A shot from above Everest basecamp, showing the west face of Everest and Nuptse (Dale Wagner). 0:45 seconds (6.5 MB).


Dughla

A panoramic view  from the Dughla Pass, looking at Lobuche East, Pumori, and other peaks in the Himalaya (Dale Wagner). 1 minute. (8.5 MB).

Namche

Namche Bazaar at 3,440 metre/11,300 feet, the capital of the Sherpa people (Scott Darsney). 0:50 seconds (7 MB).


Kathmandu

A few scenes of the ancient and colourful city of Kathmandu, where the trip begins (Scott Darsney). 0:25 seconds (3.5 MB).  


Kathmandu

Short clip of the bustling streets of Kathmandu (Dale Wagner). 1 minute (8.5 MB).


Lobuche

The view approaching Gorak Shep, looking at Pumori, Changtse, the Khumbu Glacier, and Nuptse (Dale Wagner). 0:45 seconds (6 MB).


Trek

A few scenes of the trek to basecamp, including the town of Tengboche (Scott Darsney). 0:55 seconds (7.5 MB).


Teahouse
Team members enjoying a delicious meal at one of the comfortable tea houses we stay in along our trek to basecamp (Scott Darsney). 0:40 seconds (5.5 MB).
 

If you wish to purchase our mountain climbing and trekking films, please contact Videoland Productions.

You can can go to their site www.videolandproductions.com and email info@videolandproductions.com or call (+1)360-491-1332 to buy any and all of the mountain climbing and trekking films we have. Please tell them we said hi!

We will be expanding this section with more Everest Basecamp Trek Nepal video clips.

Climate Change Trek News & Expedition Dispatches - Stories

Archive news: Please Click Here

  • Ms. Elselien te Hennepe, looking out into the Imja Tso Lake on the left of the photo on our October 2005 trek. Behind her, on the right side of the photo is Island Peak basecamp at 5,100 meters (16,728 feet) (DL Mazur).

    Thank you for reading about our past Everest Basecamp Treks. To follow along with our ongoing trips around the world, please view our "Recent News" section.

Climate Change Trek - International Members Application

What questions do you have? Please ask as many questions as possible. This helps us to have a proper conversation so we can better understand one-another's expectations, so you will have a very safe, enjoyable, and successful trek. Thank you. Before completing the application forms, please be sure to carefully study the Everest Basecamp Trek Nepal "Questions" website for information regarding flights, payment, team members, application forms, insurance, etcetera: Everest Basecamp Trek Nepal Frequently Asked Questions .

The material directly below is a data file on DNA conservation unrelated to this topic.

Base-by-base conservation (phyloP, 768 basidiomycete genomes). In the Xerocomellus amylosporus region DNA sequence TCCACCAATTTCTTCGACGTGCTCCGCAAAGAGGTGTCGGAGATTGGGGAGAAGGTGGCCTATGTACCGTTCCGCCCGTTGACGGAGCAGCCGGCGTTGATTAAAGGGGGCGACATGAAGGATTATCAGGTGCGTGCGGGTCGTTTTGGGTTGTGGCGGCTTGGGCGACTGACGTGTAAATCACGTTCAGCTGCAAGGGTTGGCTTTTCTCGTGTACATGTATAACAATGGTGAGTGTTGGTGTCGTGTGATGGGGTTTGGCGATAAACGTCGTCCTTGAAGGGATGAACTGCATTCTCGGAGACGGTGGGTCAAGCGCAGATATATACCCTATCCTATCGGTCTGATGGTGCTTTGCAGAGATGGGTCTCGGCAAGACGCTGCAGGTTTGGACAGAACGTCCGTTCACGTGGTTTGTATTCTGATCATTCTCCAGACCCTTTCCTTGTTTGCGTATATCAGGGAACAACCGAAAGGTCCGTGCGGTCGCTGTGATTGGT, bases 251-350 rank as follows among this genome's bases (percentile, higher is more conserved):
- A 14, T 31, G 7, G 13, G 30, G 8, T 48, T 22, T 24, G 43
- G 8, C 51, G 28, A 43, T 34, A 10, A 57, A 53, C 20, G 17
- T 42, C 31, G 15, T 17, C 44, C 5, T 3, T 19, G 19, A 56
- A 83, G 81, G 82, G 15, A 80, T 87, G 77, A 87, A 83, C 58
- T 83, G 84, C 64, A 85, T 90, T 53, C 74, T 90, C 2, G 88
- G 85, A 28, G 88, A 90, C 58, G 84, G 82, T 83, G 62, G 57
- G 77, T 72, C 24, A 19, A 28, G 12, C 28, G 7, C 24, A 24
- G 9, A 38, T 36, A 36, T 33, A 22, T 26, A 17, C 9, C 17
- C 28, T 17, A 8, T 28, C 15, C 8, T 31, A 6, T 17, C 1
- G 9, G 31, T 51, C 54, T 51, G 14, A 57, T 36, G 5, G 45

Below you should find a pdf or MS document containing the application pro forma. Are you able to read it? When all of your questions have been answered to your satisfaction, please print out the application and return it to us with your refundable ten-percent deposit, to hold your place in our team. Would you please just post it to us at the mailing address you will find on the form? Thank you very much. If you decide not to go, your deposit will be refunded according to our refund policy. Your registration and the final payment must be completed two months prior to the expedition starting date. Thank you very much.

Click here to download PDF Form for International Trekking Applicants

 

If you do not have an Adobe PDF reader, please obtain it here

Here is a checklist of what we need to have in your file at least two months before the trip begins. We encourage you to send an electronic scan of all of the below documents, please be sure they are signed. Thank you:

[ ] Completed Payment,
[ ] Trip Registration Form (part of 4 page form),
[ ] Signed Participant Release and Acknowledgement of Risk (part of 4 page form),
[ ] Signed Terms and Conditions of Booking (part of 4 page form),
[ ] Signed Medical Form (part of 4 page form),
[ ] 1 Passport sized photo, which is a simple, very clear picture of your face, sent as an email scan. (We simply require a picture of your face against a white background. You can take it yourself for free with your own digital camera or smart phone),
[ ] Exact photocopy of passport identification pages,
[ ] Exact photocopy of complete flight itinerary,
[ ] Proof of mountain rescue and repatriation insurance,